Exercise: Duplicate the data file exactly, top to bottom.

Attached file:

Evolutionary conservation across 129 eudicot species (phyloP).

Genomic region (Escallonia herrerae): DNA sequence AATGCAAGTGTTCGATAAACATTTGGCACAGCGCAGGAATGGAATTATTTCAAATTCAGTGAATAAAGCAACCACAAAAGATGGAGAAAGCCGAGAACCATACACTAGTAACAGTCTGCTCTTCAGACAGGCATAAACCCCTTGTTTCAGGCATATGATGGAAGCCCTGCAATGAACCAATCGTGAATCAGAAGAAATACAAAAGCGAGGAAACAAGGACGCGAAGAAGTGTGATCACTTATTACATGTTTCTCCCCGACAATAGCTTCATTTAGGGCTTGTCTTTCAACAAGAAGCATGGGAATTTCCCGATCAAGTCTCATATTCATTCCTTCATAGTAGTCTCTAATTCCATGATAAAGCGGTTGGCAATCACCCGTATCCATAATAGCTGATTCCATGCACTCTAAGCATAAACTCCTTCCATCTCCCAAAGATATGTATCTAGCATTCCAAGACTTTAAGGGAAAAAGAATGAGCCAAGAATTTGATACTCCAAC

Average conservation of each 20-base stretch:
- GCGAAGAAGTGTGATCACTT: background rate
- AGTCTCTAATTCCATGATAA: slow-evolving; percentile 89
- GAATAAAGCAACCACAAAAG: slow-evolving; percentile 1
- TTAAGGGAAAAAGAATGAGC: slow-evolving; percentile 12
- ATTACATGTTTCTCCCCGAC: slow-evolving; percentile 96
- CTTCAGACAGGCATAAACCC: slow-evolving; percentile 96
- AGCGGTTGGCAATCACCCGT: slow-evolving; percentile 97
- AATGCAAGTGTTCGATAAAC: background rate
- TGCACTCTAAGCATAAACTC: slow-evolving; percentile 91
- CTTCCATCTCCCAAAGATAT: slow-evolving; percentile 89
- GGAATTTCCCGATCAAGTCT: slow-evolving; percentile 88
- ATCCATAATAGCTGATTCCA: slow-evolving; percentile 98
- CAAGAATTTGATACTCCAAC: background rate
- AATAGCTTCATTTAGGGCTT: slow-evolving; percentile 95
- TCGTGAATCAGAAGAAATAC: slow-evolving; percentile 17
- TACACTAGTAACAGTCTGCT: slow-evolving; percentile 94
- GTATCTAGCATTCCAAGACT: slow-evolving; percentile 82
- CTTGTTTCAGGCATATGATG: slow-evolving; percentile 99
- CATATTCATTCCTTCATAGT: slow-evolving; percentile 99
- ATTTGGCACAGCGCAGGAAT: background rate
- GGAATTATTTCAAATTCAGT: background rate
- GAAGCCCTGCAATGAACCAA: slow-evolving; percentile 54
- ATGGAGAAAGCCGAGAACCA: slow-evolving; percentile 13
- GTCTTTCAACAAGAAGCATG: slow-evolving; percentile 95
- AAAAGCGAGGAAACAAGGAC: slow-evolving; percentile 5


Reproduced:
Evolutionary conservation across 129 eudicot species (phyloP).

Genomic region (Escallonia herrerae): DNA sequence AATGCAAGTGTTCGATAAACATTTGGCACAGCGCAGGAATGGAATTATTTCAAATTCAGTGAATAAAGCAACCACAAAAGATGGAGAAAGCCGAGAACCATACACTAGTAACAGTCTGCTCTTCAGACAGGCATAAACCCCTTGTTTCAGGCATATGATGGAAGCCCTGCAATGAACCAATCGTGAATCAGAAGAAATACAAAAGCGAGGAAACAAGGACGCGAAGAAGTGTGATCACTTATTACATGTTTCTCCCCGACAATAGCTTCATTTAGGGCTTGTCTTTCAACAAGAAGCATGGGAATTTCCCGATCAAGTCTCATATTCATTCCTTCATAGTAGTCTCTAATTCCATGATAAAGCGGTTGGCAATCACCCGTATCCATAATAGCTGATTCCATGCACTCTAAGCATAAACTCCTTCCATCTCCCAAAGATATGTATCTAGCATTCCAAGACTTTAAGGGAAAAAGAATGAGCCAAGAATTTGATACTCCAAC

Average conservation of each 20-base stretch:
- GCGAAGAAGTGTGATCACTT: background rate
- AGTCTCTAATTCCATGATAA: slow-evolving; percentile 89
- GAATAAAGCAACCACAAAAG: slow-evolving; percentile 1
- TTAAGGGAAAAAGAATGAGC: slow-evolving; percentile 12
- ATTACATGTTTCTCCCCGAC: slow-evolving; percentile 96
- CTTCAGACAGGCATAAACCC: slow-evolving; percentile 96
- AGCGGTTGGCAATCACCCGT: slow-evolving; percentile 97
- AATGCAAGTGTTCGATAAAC: background rate
- TGCACTCTAAGCATAAACTC: slow-evolving; percentile 91
- CTTCCATCTCCCAAAGATAT: slow-evolving; percentile 89
- GGAATTTCCCGATCAAGTCT: slow-evolving; percentile 88
- ATCCATAATAGCTGATTCCA: slow-evolving; percentile 98
- CAAGAATTTGATACTCCAAC: background rate
- AATAGCTTCATTTAGGGCTT: slow-evolving; percentile 95
- TCGTGAATCAGAAGAAATAC: slow-evolving; percentile 17
- TACACTAGTAACAGTCTGCT: slow-evolving; percentile 94
- GTATCTAGCATTCCAAGACT: slow-evolving; percentile 82
- CTTGTTTCAGGCATATGATG: slow-evolving; percentile 99
- CATATTCATTCCTTCATAGT: slow-evolving; percentile 99
- ATTTGGCACAGCGCAGGAAT: background rate
- GGAATTATTTCAAATTCAGT: background rate
- GAAGCCCTGCAATGAACCAA: slow-evolving; percentile 54
- ATGGAGAAAGCCGAGAACCA: slow-evolving; percentile 13
- GTCTTTCAACAAGAAGCATG: slow-evolving; percentile 95
- AAAAGCGAGGAAACAAGGAC: slow-evolving; percentile 5